With La Dolce Vita (1960), Fellini’s style shifted, and we move from artful naivety to a bright, louche and fragmented world, one, as Fellini himself put it, marked by “the silence of God”. There is a book of essays on Fellini from the 1970s in which the hero’s angst is taken very seriously indeed, and the movie compared somewhat implausibly with The Waste Land. In fact, rarely has the collapse of western civilisation looked such fun – and “fun” is precisely what that civilisation collapses into. The film’s title, “the sweet life”, isn’t irony, it’s intoxication. More than any other movie, La Dolce Vita preserves the enchantment of parties, even their enchanted weariness; the film bestows on us that sense of the possibilities present in an evening out, as well as the light melancholy that falls as the possibilities dwindle. Fellini liked to drive through Rome, or walk its streets, glancing at the faces, giving himself to the casual encounter; here, too, Rome is a place glimpsed in motion, connections forming and falling apart, as the night sobers up with dawn. As the society journalist, Marcello, Marcello Mastroianni offers us the Italian Cary Grant, a man baffled by his own beauty as well as the essential elusiveness of the women he somewhat fecklessly pursues.
La Dolce Vita (1960)
When I saw La Dolce Vita, my first Fellini film, I thought he was a sophisticate; now, years later, I know he was a dreamer. 8½, his memoir of his illness, is replete with reveries; Fellini much admired Carl Jung, and it shows. One reason why he cast his wife in his films was Masina’s magical “gift of evoking a kind of waking dream quite spontaneously, as if it were taking place quite outside her own consciousness”. As his career went on, his films became increasingly hallucinatory, in a way not always for the best. In his defence, other kinds of coherence are brought in, a moving away from logic and consequence. In 8½, the balance is still perfect, a film that stands in the uneasy but productive space between fantasy and the real.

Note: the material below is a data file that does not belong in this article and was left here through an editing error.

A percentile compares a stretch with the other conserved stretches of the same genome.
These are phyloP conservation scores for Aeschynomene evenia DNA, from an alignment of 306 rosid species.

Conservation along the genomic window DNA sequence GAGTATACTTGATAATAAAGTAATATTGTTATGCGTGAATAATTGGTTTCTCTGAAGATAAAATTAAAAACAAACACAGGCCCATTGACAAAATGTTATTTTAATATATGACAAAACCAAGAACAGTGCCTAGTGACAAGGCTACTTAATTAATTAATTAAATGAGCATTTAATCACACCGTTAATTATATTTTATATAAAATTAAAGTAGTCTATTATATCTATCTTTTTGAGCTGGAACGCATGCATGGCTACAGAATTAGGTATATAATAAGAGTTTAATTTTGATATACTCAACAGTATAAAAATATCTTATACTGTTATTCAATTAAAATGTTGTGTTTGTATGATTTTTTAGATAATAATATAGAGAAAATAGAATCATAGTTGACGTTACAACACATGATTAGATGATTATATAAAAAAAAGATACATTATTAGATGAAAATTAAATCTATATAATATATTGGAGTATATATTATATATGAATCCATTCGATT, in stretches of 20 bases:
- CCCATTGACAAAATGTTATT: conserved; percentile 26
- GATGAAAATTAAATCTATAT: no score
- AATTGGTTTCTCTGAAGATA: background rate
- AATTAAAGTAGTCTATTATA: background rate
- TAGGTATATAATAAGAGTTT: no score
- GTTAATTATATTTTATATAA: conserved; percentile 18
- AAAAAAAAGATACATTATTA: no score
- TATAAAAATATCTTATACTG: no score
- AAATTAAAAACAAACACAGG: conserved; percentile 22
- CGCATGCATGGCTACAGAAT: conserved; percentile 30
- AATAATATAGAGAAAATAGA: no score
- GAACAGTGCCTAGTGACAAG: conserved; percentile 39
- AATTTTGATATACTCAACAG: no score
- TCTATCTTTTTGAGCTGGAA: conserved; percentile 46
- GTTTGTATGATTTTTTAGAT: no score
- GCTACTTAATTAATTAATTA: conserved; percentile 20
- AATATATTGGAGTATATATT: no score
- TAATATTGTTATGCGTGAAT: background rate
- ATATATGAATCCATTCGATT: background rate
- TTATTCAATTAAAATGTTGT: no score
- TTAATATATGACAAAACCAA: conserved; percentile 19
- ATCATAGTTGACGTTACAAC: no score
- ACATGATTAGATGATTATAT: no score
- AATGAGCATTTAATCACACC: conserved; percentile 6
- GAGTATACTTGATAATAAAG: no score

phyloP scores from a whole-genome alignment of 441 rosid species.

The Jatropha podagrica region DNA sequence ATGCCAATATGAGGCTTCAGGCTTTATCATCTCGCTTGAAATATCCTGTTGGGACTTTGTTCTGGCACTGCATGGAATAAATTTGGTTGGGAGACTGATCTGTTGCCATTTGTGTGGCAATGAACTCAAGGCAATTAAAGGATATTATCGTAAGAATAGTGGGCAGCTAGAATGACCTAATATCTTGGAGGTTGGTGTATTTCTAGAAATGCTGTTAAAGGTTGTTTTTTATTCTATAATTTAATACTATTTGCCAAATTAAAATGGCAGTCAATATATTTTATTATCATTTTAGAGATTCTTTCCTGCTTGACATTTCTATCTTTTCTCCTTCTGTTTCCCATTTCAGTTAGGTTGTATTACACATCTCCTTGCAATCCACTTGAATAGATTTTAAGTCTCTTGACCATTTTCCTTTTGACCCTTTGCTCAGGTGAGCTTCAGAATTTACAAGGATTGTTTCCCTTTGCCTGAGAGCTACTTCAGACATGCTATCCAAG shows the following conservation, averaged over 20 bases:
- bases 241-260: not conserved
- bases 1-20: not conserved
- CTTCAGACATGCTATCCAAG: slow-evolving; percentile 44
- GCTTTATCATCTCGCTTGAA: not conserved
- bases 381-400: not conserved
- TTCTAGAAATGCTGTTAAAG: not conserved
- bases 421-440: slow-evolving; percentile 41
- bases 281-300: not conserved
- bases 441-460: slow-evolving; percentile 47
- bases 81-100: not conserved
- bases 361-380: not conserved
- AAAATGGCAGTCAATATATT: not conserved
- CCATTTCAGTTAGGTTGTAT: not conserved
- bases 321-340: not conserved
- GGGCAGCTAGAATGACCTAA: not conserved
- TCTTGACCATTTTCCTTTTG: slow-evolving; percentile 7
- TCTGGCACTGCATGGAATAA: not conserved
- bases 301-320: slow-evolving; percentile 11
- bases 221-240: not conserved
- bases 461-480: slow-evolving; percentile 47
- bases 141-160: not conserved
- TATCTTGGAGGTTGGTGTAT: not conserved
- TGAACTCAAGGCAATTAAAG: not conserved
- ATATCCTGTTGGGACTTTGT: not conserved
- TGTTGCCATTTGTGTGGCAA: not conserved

It’s a fabulously messy film. The eye moves restlessly over things, rarely settling. We’re inside a crisis, with apparently nothing noble about it. The film’s hero, the harried director, Guido Anselmi (played again by Mastroianni, and clearly a stand-in for Fellini), is as silly, mean, self-regarding and empty as the film itself – and yet, for all that, this same fractured movie is utterly superb. It’s in the relation between the sorriness and the wonderful that 8½ casts its spell.